I’ve been skeptical of the “stimulus” as sketched out so far, aimed at refurbishing the infrastructure of Happy Motoring. To me, this is the epitome of a campaign to sustain the unsustainable — since car-dependency is absolutely the last thing we need to shore up and promote.

Could the terrible things he predicts happen? In the New Yorker interview he provides as an example and a warning the famous fall of the Roman Empire – the city of Rome itself went from a population of over one million in 100 AD to less than 50,000 in a little over 400 years. And there certainly have been many other similar collapses in history – even in pre-Columbian North America there were multiple population collapses due to resource overuse (and genocide, but that’s another topic).

The difference today – at least we hope – is that we have some Cassandras – Al Gore, Kunstler, the IPCC, me and Barry Katz, among many others – warning us, and we have the means and opportunity to take the warning. The question is, do we have the will to put the pedal to the metal to address the problems? For me, I see that as doing the following, and doing it much faster than anyone is actually predicting is possible today:

  • Immediately stop wasting energy – this means getting our houses and commercial buildings more efficient, both new and existing ones; getting more efficient cars on the road
  • Build out utility scale renewable energy as fast as humanly possible
  • Develop and commercialize technologies for distributed energy generation (e.g., photovoltaic roof panels and paint, mini-wind turbines, ground source heat pumps) and get them cheap enough to deploy everywhere
  • Develop and commercialize technologies for distributed energy storage – effective energy storage is one of the key sticking points for my vision of zero net energy homes and for accelerating the decline of traditional power plants
  • Figure out a way, or several ways, to get some of the CO2 back out of the atmosphere – reforestation is a start (and can make a significant difference, according to this study)
  • Finally, make structural changes to the rules and incentives of life so people will work closer to where they live, will be able to take public transit in a reasonable way, choose to build highly efficient homes not because its the right thing to do, but because it’s the law, or there are other concrete benefits, and so that businesses will find it’s profitable to save the world – whether it’s through being more efficient themselves, or by helping the rest of us “do the right thing”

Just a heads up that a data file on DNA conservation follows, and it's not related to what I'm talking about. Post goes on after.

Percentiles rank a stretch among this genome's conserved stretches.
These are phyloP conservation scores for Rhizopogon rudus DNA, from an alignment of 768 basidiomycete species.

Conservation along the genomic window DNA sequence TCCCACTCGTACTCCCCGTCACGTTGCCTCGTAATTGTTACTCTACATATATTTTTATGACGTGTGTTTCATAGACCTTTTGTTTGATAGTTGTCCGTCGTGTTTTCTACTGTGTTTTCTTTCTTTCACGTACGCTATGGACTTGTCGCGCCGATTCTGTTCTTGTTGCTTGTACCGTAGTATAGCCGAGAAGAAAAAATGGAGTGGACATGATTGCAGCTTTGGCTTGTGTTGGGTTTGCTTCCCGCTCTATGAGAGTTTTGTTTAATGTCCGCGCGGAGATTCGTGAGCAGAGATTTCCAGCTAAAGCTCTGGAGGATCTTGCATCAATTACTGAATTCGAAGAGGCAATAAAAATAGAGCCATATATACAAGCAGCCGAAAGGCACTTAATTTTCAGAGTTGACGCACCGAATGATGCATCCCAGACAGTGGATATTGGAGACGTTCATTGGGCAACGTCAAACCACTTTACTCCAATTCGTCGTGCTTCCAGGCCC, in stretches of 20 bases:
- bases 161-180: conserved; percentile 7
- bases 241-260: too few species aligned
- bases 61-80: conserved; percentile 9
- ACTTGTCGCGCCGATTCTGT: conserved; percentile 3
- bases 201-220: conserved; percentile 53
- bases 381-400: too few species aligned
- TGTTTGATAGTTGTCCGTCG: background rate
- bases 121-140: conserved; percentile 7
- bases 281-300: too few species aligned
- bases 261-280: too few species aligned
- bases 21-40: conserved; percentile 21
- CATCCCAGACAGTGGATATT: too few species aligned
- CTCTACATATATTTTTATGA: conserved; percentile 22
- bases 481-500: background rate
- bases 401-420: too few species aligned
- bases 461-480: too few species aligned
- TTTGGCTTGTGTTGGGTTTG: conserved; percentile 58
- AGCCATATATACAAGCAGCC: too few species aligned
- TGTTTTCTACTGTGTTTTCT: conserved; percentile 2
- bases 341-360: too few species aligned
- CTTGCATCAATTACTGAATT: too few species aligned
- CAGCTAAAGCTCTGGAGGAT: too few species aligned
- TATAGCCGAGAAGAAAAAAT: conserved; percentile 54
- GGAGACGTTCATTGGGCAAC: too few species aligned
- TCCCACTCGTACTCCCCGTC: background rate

I call this blog “Keeping The Lights On” because I am optimistic that we’ll figure out how to have a decent life without CO2, that we’ll figure out how to keep the oceans from rising too much and losing too many species, and that civilization won’t collapse due to a financial crisis in the meantime. There are a lot of hurdles to be leapt to accomplish this, and many of them will be costly – but that means that someone’s going to make some money on them, so there will be incentives. And that’s the other half of the title – “Profitable Applications” – business can drive this transition, for profit. The big challenge is getting business ramped up fast enough to save our butts – I think it can happen, and even with the economy in its current sad state, we’re still seeing hopeful signs.

Well, that’s a couple of pages full of assertion and conjecture – I’d love to hear your thinking on this.

Ten Energy Predictions For The Next Decade

Snow on the San Gabriel Mountains (photo by Jerry Thompson1)
Snow on the San Gabriel Mountains (photo by Jerry Thompson1, CC 2.0 license)